In fact, by opening the main house at once, wide, as if it were a kind of coffin, narrow and oppressive, the character is reborn, metamorphoses, becoming “another kind, decorous, person ”, physical and moral metamorphosis, to the point of resembling him almost to the mountainous landscape, to the mountain topped by the sky, the “thin (...) dark gray (...) the pale blue eyes”.

Consoling his daughters, responding to one of them, Felícia (“Father, is life made up of treacherous ups and downs? Is there not going to be a time of happiness for us, of true security?”), Uncle Man'Antônio reaches its maximum motto: “Pretend, my daughter… Pretend…”

This finding will become, by default, a capital step in the story, a real project, the “deaf plan” that will guide the protagonist's entire conduct: “On the contrary, however, Uncle Man'Antônio conceived. — 'Pretend!' he ordered, at once, meekly. A project, to be believed and acted upon, he raised. One, which started. 'Pretend!'”

What project is this?

What revolution will this be?

We can say that, in Kant's gloss, we are facing an aesthetic imperative, but an aesthetic imperative that, while also seeking to universalize itself, in action, in work, (let's not forget the exemplary ambition of the short story) does not cease to be, in the last instance, ethical.

Make-believe, that aesthetic imperative that governs the world of the carochinha, which is, in short, the ultimate foundation of the world of fiction, is Rosa's response to the weight of history, to our historicity, to our precariousness, to the transience of things, the answer at last to “our condition”.

The aesthetic (and ethical) imperative, “Pretend!” fiat luxury of the world of creation, breaking forth like the fiat luxury of the creation of a new world, it will even reinterpret the meaning of “nothing”. Everything happens as if the lack of the definite article in the title — “Nothing and our condition” — was already indicating that, instead of a period, nothingness, with such lack of definition, must be seen above all as a starting point, as an undefined starting point, but inevitable for anyone who wants to transcend their own condition.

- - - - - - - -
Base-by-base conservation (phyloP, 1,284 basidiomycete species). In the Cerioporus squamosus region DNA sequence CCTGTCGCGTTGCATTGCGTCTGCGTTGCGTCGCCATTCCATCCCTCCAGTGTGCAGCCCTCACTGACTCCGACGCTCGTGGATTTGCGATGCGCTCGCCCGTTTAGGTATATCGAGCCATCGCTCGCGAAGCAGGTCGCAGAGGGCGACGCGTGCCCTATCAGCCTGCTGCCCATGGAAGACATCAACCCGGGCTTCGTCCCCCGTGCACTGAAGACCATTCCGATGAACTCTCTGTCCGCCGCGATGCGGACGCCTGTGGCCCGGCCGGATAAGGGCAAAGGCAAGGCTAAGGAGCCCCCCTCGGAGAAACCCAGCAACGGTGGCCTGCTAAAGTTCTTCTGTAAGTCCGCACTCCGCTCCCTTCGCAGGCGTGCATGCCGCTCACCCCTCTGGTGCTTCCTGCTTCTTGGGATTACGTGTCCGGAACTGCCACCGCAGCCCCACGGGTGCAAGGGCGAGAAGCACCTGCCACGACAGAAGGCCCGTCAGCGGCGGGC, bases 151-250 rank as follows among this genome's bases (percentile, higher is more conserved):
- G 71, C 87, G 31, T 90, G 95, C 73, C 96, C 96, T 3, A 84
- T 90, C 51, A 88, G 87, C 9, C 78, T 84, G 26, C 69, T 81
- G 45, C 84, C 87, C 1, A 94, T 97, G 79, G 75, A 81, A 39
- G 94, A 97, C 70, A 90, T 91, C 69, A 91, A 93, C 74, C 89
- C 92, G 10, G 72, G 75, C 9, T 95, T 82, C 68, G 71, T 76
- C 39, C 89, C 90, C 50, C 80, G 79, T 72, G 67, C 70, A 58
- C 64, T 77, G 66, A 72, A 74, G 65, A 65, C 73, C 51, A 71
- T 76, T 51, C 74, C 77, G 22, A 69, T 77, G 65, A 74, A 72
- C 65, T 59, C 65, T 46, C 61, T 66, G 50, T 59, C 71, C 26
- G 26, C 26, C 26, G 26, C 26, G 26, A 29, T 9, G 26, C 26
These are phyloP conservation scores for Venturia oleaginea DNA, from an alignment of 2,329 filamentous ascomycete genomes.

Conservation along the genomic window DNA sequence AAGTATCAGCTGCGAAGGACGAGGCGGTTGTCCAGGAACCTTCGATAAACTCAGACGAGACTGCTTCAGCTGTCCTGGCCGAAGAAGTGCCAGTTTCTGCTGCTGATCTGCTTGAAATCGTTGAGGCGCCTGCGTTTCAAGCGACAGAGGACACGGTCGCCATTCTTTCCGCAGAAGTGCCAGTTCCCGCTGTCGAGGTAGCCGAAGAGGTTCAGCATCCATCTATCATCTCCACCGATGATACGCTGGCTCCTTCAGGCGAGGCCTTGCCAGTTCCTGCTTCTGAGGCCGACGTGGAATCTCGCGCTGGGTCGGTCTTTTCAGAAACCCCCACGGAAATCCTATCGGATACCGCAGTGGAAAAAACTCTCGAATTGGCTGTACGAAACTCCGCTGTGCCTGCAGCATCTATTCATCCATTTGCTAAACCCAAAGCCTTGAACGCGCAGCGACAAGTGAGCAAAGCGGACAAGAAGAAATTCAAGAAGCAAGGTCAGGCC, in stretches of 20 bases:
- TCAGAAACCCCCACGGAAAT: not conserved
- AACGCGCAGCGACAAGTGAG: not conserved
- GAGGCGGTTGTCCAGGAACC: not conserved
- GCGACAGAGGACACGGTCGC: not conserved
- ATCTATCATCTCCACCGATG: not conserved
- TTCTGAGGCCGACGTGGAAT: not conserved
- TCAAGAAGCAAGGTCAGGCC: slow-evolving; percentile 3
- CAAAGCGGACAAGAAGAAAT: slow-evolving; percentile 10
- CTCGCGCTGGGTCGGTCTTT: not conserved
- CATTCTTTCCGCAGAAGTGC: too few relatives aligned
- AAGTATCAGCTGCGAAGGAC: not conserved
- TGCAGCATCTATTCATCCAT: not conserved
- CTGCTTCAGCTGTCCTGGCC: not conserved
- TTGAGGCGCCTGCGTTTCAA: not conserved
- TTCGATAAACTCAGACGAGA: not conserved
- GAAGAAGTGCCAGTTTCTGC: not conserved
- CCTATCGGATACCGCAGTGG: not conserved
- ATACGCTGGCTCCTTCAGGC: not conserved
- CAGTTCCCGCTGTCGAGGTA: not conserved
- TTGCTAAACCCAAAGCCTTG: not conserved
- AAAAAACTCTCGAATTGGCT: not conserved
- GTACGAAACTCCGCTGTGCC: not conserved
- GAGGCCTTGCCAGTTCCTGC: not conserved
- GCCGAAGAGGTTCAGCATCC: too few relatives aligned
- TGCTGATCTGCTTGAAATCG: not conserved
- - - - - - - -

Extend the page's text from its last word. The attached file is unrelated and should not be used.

It is therefore a question of a positive reinterpretation of nothingness. It is as if the initial lack of definition, more than a joke about the logical and ontological impossibility of defining nothingness, meant, in fact, the previous condition of transcendence.

Wielding such a flag of creation, Tio Man'Antônio sets to work, beginning his long and paradoxical life curve, a story of simplicity and magnificence, of dematerialization and absolute spiritualization (“from transparency to transparency”), and which will end in a kind of consecration by fire, — a story of simplicity and grandeur, assimilating the superb mountain and culminating in the foundation of the myth.

Having already stripped himself of the pain of mourning, with the liberating phrase (“Make believe…”), he begins, first, stripping himself of the landscape, “dismantling the appearance of the place”, dismantling the physical reality of the region, smoothing over fields and plains the “mountain ramps”.

His “flat deafness” then came to light—consummating “an enormous, made fantasy”.

Stripped of the landscape, Tio Man'Antônio strips himself of his daughters, as he festively celebrates, throwing a party to marry them, the first year of his wife's death.

Stripping down but growing in our eyes, prospering but continuing to work, praying and laboring, — pretending, in his words, we have thus reached the apogee of the fabulous kingdom of make-believe.

the social reform

In this third part of the short story, the stripping of the character is radicalized, whose “most usual gesture was as if he let go of everything, any object”. Prospero, at the height of prosperity, “everything was undervalued, however, for Uncle Man'Antônio”.

The “human weaknesses” made one think of a “greater justice”. Figuratively speaking, it was as if the farmer now turned to the humble plains, after so long turned to the superb mountain, “high—as a result of no act.”

With an eye on social disproportions, the protagonist strips himself of his riches, sending them to his daughters and sons-in-law in the city, strips himself of his lands, donating them to the servants, along with his famous motto, carrying out a silent reform agrarian history, the “much altered history”.

If, with the “deaf plane” in the second part of the story, we follow the birth of the aesthetic imperative and its transformation into a work, into an ethical commandment, now, with the agrarian reform, we witness the conversion of the same principles into a political principle, of organization of society. society.

In other words, having redefined the physical landscape, after his own physical and moral redefinition, Uncle Man'Antônio deepened his project, redefining the human and social landscape.